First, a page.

The present movements of the continents is rather slow. Calculations of the amount of heat coming up through the Earth from original heat and from internal radioactivity, suggests substantial Mantle mass movement rates. These relatively high Mantle velocities in their convection cells would seldom be noticed in our surface world, because the many Mantle convective cells under a specific continent would move in random directions. The net effect of these many frictional drag effects would be a small net velocity vector that we actually measure as continental movement.

The present premise suggests that minor examples of such dynamic friction points happen regularly. Numerous current examples could explain the complexity of present plate motions. Very precise internal radar Mantle mapping will hopefully determine the current Mantle convection cell locations. Once that data has been obtained for the whole Earth, it will be possible to mathematically integrate all of the boundary frictional effects to calculate the total force acting on each tectonic plate. Then, the direction and speed that each plate SHOULD be moving will be available, which could then be compared to empirical measurements of movements already measured.

The present premise suggests that a major example of it may be what happened about 550 million years ago. "Major example" just means that the friction significantly redirected a large plate, such as the current Pacific plate. If that plate suddenly turned or started moving in a different direction, its motion would push many of the other plates around as well. Up until 550 million years ago, a limited variety of very successful living species had prospered for a long time. There had been little environmental stress to cause much evolutionary change in the existing species. Very slow, consistent, methodical plate movement would allow an equally slow and methodical evolution of adaptation of the species for success in the environmental conditions present. If each generation of a creature or plant only existed 20 feet farther North (due to tectonic plate movement) than its predecessor, very minimal evolutionary stress would exist, and virtually no evolutionary adjustment would be called for. Even plant life could adapt at such a rate.

If those organisms and plants were on a tectonic plate that was subjected to the sort of rotation or change of translational velocity described above, then they would be fairly quickly carried to a location of significantly different environmental conditions. This would necessitate rapid adaptation for some species to survive and prosper. And then, within a few million years, the Crust's underside pivot or drag point may have worn down and the initial plate movement would have continued. Reasonably constant climate situations would again ensue allowing the new and old stable species to prosper with little additional evolution.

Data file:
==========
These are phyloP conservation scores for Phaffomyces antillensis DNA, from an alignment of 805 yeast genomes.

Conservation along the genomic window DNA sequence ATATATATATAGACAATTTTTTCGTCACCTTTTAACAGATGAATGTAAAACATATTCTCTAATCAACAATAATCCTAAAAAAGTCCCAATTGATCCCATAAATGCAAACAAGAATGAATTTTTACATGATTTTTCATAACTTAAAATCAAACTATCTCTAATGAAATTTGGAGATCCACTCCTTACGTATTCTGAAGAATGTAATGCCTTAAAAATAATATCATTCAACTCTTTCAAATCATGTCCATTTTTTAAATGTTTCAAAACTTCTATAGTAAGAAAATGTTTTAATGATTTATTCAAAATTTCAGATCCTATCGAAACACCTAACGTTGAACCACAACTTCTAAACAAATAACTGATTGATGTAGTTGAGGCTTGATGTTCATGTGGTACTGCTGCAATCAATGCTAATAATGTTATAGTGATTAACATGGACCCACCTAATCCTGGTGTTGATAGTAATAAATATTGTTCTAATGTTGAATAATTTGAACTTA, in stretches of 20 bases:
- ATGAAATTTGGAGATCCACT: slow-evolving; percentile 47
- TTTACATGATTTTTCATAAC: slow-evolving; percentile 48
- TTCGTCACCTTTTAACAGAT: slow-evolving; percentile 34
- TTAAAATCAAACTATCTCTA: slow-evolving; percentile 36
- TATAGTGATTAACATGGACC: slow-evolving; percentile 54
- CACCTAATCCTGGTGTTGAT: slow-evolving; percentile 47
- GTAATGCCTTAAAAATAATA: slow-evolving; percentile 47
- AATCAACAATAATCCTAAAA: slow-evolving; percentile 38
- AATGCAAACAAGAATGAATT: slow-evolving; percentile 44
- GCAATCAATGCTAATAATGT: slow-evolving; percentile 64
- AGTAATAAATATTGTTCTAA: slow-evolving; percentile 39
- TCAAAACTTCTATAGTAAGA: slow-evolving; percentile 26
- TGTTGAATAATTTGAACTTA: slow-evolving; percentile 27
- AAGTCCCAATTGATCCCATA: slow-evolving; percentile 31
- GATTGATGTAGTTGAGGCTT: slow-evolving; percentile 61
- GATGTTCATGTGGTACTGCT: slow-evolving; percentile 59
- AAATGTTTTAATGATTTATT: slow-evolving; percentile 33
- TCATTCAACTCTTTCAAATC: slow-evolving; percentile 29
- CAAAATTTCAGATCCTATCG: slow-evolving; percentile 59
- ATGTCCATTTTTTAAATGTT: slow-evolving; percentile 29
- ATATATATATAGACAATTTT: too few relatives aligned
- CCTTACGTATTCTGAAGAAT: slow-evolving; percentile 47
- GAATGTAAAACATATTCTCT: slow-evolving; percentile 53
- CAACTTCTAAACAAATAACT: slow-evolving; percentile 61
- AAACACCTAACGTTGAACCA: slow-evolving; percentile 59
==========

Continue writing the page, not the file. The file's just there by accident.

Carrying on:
The net effect of this sort of episode would be rather rapid change in environmental conditions, that would inspire rapid evolutionary changes in many or most animals and plants. Some would be able to adapt, and those species would survive and prosper. Other species would not be able to successfully adapt to the new conditions, and they would become extinct.

Recent findings have strongly established that much of the evolutionary changes in animals and plants has happened in brief "spurts" rather than as slow continuous change. This current premise offers an explanation of how there could be very long periods of Earth's history where there is little significant evolutionary change and where there are "boundary-events" where great changes in biological life forms occurred in short periods of time.

The present premise suggests that a major tectonic plate movement shift occurred about 65 million years ago. The sudden climate changes at that time would explain the dieout of dinosaurs and the significant evolutionary changes in many other lifeforms at that time. This explanation does NOT require a giant meteor or asteroid to impact the Earth to cause that extinction, and it seems much more physically likely. This is particularly true, because the K-T boundary event that is associated with the dinosaur extinction is not the only example of this phenomenon. Another, possibly even more major, episode occurred about 550 million years ago, and the fossil evidence clearly suggests that there have been a number of lesser incidents of non-continuous evolution and of massive extinctions throughout the fossil record.

First Developed, Mar 1996,
First Published on the Web: Jun 22, 1997

This page - - - - is at
This subject presentation was last updated on - -

Link to the Public Services Home Page


Link to the Science Projects Index - Public Service


E-mail to:

C Johnson, Theoretical Physicist, Physics Degree from Univ of Chicago